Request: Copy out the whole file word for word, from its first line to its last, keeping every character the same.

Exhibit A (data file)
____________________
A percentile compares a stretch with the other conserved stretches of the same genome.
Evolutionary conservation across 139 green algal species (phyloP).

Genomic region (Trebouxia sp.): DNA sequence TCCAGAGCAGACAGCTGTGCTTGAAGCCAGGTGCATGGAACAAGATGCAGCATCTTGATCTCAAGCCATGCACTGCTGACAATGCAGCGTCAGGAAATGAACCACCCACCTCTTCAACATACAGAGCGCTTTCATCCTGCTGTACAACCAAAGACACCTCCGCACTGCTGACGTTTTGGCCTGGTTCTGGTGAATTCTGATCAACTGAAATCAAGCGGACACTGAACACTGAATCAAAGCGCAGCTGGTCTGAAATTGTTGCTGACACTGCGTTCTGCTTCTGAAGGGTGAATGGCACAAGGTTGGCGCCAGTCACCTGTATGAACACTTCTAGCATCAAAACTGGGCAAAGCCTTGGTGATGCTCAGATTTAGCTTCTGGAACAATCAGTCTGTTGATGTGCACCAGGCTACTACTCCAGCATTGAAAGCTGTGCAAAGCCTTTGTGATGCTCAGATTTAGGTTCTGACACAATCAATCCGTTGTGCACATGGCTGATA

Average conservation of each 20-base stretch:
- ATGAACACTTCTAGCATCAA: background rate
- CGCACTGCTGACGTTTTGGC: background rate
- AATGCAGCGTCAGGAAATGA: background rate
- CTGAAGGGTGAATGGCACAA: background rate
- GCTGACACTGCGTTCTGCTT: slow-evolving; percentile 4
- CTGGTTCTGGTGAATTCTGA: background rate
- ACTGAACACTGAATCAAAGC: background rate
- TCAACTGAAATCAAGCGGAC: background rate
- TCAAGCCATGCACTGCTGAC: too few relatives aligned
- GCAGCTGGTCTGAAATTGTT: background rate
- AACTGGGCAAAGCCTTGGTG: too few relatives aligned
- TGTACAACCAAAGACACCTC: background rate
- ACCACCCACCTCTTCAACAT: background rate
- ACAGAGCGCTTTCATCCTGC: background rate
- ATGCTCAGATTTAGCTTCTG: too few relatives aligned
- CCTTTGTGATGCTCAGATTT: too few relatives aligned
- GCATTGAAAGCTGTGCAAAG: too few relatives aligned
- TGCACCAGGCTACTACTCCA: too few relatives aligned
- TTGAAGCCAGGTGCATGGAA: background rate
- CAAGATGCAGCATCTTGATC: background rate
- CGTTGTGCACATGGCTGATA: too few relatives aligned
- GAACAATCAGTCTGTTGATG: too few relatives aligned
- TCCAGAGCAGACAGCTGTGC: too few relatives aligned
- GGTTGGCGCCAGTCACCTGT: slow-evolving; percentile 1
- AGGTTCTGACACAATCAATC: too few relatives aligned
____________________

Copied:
A percentile compares a stretch with the other conserved stretches of the same genome.
Evolutionary conservation across 139 green algal species (phyloP).

Genomic region (Trebouxia sp.): DNA sequence TCCAGAGCAGACAGCTGTGCTTGAAGCCAGGTGCATGGAACAAGATGCAGCATCTTGATCTCAAGCCATGCACTGCTGACAATGCAGCGTCAGGAAATGAACCACCCACCTCTTCAACATACAGAGCGCTTTCATCCTGCTGTACAACCAAAGACACCTCCGCACTGCTGACGTTTTGGCCTGGTTCTGGTGAATTCTGATCAACTGAAATCAAGCGGACACTGAACACTGAATCAAAGCGCAGCTGGTCTGAAATTGTTGCTGACACTGCGTTCTGCTTCTGAAGGGTGAATGGCACAAGGTTGGCGCCAGTCACCTGTATGAACACTTCTAGCATCAAAACTGGGCAAAGCCTTGGTGATGCTCAGATTTAGCTTCTGGAACAATCAGTCTGTTGATGTGCACCAGGCTACTACTCCAGCATTGAAAGCTGTGCAAAGCCTTTGTGATGCTCAGATTTAGGTTCTGACACAATCAATCCGTTGTGCACATGGCTGATA

Average conservation of each 20-base stretch:
- ATGAACACTTCTAGCATCAA: background rate
- CGCACTGCTGACGTTTTGGC: background rate
- AATGCAGCGTCAGGAAATGA: background rate
- CTGAAGGGTGAATGGCACAA: background rate
- GCTGACACTGCGTTCTGCTT: slow-evolving; percentile 4
- CTGGTTCTGGTGAATTCTGA: background rate
- ACTGAACACTGAATCAAAGC: background rate
- TCAACTGAAATCAAGCGGAC: background rate
- TCAAGCCATGCACTGCTGAC: too few relatives aligned
- GCAGCTGGTCTGAAATTGTT: background rate
- AACTGGGCAAAGCCTTGGTG: too few relatives aligned
- TGTACAACCAAAGACACCTC: background rate
- ACCACCCACCTCTTCAACAT: background rate
- ACAGAGCGCTTTCATCCTGC: background rate
- ATGCTCAGATTTAGCTTCTG: too few relatives aligned
- CCTTTGTGATGCTCAGATTT: too few relatives aligned
- GCATTGAAAGCTGTGCAAAG: too few relatives aligned
- TGCACCAGGCTACTACTCCA: too few relatives aligned
- TTGAAGCCAGGTGCATGGAA: background rate
- CAAGATGCAGCATCTTGATC: background rate
- CGTTGTGCACATGGCTGATA: too few relatives aligned
- GAACAATCAGTCTGTTGATG: too few relatives aligned
- TCCAGAGCAGACAGCTGTGC: too few relatives aligned
- GGTTGGCGCCAGTCACCTGT: slow-evolving; percentile 1
- AGGTTCTGACACAATCAATC: too few relatives aligned